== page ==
1. As regards the core of the economic relationship, the European Council confirms its readiness to initiate work towards a free trade agreement (FTA), to be finalised and concluded once the UK is no longer a Member State. Such an agreement cannot offer the same benefits as Membership and cannot amount to participation in the Single Market or parts thereof.

This confirms the EU’s position that the deal should be a ‘Canada plus’ arrangement rather than ‘Norway minus’. However, they reject May’s offer to continue participating in certain individual EU regulatory agencies, such as the European Medicines Agency (EMA) and the European Chemicals Agencies, to smooth trade in these specific industries to a greater extent than a standard free trade deal would.

(7.) This agreement would address:

i) trade in goods, with the aim of covering all sectors, which should be subject to zero tariffs and no quantitative restrictions with appropriate accompanying rules of origin. In this context, existing reciprocal access to fishing waters and resources should be maintained.

Here is the EU’s central offer: zero tariffs and quotas on goods but the UK must effectively remain a member of the Common Fisheries Policy. It is a highly contentious proposal; the decimation of the UK’s coastal fishing communities by the Common Fisheries Policy was a totemic issue in the referendum, and there would be significant domestic pushback if May were to agree to this. There is a hint of the EU’s Northern Ireland proposal about this – do they have ulterior motives in deliberately throwing down a proposal which they know May will struggle to accept?

(7.) ii) appropriate customs cooperation, preserving the regulatory and jurisdictional autonomy of the parties and the integrity of the EU Customs Union.

EU dogma reinforced: any flexibility on customs arrangements will be subordinate to the “integrity” of the Customs Union.

(7.) iv) trade in services, with the aim of allowing market access to provide services under host state rules, including as regards right of establishment for providers, to an extent consistent with the fact that the UK will become a third country and the Union and the UK will no longer share a common regulatory, supervisory, enforcement and judiciary framework. The FTA should include ambitious provisions on movement of natural persons as well as a framework for the recognition of professional qualifications.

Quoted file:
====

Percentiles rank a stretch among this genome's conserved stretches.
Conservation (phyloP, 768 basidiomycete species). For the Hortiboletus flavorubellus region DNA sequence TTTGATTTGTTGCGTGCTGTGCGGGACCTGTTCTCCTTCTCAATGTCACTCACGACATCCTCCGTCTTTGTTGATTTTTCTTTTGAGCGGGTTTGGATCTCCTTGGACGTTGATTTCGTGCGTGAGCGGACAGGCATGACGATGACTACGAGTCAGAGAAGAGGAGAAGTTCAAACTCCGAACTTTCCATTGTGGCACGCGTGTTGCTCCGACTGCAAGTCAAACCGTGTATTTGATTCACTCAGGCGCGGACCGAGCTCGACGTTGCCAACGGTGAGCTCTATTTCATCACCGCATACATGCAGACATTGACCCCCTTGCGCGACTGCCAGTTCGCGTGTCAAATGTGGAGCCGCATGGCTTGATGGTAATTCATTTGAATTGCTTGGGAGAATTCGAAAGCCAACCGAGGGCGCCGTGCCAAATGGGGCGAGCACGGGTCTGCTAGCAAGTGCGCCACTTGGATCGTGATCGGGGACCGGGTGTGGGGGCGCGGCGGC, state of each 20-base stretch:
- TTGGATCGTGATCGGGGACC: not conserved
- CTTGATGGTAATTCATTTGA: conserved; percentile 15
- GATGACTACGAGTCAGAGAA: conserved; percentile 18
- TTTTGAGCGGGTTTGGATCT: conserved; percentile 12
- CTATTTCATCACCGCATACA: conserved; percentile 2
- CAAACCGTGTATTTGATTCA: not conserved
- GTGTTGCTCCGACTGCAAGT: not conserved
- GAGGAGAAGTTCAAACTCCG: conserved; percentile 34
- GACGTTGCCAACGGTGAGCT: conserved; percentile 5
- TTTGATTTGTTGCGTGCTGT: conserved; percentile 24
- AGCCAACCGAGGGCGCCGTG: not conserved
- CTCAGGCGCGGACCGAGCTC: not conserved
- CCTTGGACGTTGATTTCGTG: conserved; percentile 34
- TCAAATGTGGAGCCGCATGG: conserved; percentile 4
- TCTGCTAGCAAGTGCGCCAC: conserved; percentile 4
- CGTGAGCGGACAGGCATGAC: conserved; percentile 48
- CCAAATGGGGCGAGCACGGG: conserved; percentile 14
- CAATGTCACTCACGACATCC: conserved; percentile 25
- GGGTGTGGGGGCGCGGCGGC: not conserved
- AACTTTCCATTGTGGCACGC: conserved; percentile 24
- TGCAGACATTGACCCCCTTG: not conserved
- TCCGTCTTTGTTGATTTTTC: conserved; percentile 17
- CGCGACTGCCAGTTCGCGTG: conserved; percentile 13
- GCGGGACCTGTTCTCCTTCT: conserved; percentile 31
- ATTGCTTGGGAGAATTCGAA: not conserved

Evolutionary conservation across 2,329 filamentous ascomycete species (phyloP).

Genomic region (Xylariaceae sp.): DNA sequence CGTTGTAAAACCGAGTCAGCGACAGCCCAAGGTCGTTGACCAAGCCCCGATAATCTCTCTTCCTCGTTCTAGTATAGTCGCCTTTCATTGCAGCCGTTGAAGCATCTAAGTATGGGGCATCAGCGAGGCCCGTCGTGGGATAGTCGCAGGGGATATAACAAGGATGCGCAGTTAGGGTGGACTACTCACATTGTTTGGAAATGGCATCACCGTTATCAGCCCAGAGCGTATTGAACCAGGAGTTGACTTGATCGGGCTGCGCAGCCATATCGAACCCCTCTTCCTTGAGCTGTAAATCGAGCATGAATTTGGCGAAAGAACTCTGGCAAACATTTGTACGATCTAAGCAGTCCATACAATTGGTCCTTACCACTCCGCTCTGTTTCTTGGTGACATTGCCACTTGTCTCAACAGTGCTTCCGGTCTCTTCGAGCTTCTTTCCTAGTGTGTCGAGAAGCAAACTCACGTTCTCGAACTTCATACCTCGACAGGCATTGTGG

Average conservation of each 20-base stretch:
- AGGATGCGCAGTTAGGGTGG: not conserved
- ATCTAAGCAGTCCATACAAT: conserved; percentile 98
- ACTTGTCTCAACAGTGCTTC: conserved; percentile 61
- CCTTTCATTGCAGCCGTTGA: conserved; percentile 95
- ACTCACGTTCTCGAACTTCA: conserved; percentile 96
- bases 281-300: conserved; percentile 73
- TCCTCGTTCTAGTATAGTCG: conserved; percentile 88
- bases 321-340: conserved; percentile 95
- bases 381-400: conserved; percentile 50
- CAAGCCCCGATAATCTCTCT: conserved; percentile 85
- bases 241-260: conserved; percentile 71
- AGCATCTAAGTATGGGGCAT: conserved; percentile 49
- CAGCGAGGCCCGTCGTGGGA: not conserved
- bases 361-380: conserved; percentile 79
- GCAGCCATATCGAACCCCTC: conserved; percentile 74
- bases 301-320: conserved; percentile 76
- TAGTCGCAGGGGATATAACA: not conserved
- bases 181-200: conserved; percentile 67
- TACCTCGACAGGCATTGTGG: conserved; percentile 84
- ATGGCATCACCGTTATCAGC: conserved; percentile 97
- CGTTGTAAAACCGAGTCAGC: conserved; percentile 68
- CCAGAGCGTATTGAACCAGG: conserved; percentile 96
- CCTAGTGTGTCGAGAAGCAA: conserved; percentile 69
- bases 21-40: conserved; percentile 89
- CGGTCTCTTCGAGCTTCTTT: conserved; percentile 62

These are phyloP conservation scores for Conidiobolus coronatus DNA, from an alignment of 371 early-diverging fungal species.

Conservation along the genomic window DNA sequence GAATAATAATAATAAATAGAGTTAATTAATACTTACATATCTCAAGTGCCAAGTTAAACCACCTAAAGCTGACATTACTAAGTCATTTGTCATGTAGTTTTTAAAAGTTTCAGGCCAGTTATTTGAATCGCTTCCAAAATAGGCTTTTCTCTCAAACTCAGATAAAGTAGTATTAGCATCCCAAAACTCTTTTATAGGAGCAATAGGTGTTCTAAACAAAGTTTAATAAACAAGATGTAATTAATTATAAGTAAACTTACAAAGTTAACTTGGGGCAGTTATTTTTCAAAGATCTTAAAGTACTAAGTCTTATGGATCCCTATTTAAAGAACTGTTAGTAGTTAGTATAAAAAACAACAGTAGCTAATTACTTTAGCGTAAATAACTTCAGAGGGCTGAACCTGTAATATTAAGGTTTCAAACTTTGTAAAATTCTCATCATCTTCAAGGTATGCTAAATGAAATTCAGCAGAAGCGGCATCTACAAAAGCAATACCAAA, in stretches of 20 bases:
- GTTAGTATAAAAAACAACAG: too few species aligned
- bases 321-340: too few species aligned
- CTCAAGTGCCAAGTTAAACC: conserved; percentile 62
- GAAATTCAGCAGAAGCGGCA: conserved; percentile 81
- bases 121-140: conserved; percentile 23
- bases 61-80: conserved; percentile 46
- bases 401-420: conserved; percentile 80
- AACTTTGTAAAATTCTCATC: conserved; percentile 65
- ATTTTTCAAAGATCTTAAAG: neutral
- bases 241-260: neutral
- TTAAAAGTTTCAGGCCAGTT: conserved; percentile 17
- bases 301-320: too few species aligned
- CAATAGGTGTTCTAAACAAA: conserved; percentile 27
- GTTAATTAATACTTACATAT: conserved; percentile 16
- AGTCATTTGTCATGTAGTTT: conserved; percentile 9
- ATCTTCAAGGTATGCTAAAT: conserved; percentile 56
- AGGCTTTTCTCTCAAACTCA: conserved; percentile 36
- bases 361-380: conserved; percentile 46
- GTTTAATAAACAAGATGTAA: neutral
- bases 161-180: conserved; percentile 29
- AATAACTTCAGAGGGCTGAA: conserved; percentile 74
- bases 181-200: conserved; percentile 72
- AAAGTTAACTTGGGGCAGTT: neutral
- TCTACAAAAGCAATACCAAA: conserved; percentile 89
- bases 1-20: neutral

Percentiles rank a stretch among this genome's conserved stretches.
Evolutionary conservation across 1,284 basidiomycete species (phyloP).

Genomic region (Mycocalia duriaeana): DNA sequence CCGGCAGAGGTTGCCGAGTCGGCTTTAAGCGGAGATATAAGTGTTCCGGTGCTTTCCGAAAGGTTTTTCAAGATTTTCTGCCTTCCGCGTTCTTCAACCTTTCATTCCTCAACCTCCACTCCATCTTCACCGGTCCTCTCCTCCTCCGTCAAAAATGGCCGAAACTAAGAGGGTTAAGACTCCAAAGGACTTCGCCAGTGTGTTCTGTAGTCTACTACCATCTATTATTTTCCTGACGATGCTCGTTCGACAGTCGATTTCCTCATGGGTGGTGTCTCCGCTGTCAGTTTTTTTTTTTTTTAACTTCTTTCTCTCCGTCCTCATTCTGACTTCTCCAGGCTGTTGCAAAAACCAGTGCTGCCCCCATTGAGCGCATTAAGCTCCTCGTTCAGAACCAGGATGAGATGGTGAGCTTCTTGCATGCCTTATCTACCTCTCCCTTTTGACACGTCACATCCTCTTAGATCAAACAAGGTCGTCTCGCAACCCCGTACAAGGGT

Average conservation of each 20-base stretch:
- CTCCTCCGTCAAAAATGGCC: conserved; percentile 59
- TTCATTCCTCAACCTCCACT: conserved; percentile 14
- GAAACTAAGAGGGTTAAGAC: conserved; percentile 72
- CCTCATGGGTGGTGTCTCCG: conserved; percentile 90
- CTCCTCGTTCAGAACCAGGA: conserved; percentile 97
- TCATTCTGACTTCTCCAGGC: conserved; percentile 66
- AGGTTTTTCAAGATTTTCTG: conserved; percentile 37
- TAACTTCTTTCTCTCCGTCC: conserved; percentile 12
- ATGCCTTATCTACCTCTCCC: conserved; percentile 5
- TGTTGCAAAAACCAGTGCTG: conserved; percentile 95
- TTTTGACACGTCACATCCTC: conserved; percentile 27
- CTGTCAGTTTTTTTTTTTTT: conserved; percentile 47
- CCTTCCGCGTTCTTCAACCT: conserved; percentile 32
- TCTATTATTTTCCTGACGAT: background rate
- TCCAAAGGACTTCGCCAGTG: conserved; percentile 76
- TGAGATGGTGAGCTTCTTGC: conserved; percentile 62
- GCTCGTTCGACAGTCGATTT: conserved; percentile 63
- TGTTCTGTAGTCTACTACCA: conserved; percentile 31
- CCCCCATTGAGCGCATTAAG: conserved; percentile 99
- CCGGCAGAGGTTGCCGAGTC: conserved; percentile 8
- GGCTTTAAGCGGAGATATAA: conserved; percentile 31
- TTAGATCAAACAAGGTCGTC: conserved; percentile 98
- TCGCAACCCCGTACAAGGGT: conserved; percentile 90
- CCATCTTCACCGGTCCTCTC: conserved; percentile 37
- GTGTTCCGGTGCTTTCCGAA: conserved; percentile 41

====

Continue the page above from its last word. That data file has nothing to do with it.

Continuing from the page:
v) other areas of interest to the Union, for example access to public procurement markets, investments and protection of intellectual property rights, including geographical indications.

  1. In the light of the importance of data flows in several components of the future relationship, personal data protection should be governed by Union rules on adequacy with a view to ensuring a level of protection essentially equivalent to that of the Union.

A meagre opening offer on trade in services. The EU is saying that post-Brexit services trade should be essentially limited to the EU’s existing provisions with third countries, rather than looking at novel arrangements to facilitate greater services trade. There is no specific mention of financial services, which Chancellor Philip Hammond called for a bespoke deal on yesterday.

The EU is taking the same approach towards data flows, with the EU only prepared to put third country “adequacy” on the table at this moment in time – something which is a unilateral decision of the Commission to grant and could in theory be withdrawn at any time.

Of course, in areas that are “of interest to the Union”, cherry-picking is firmly back on the menu.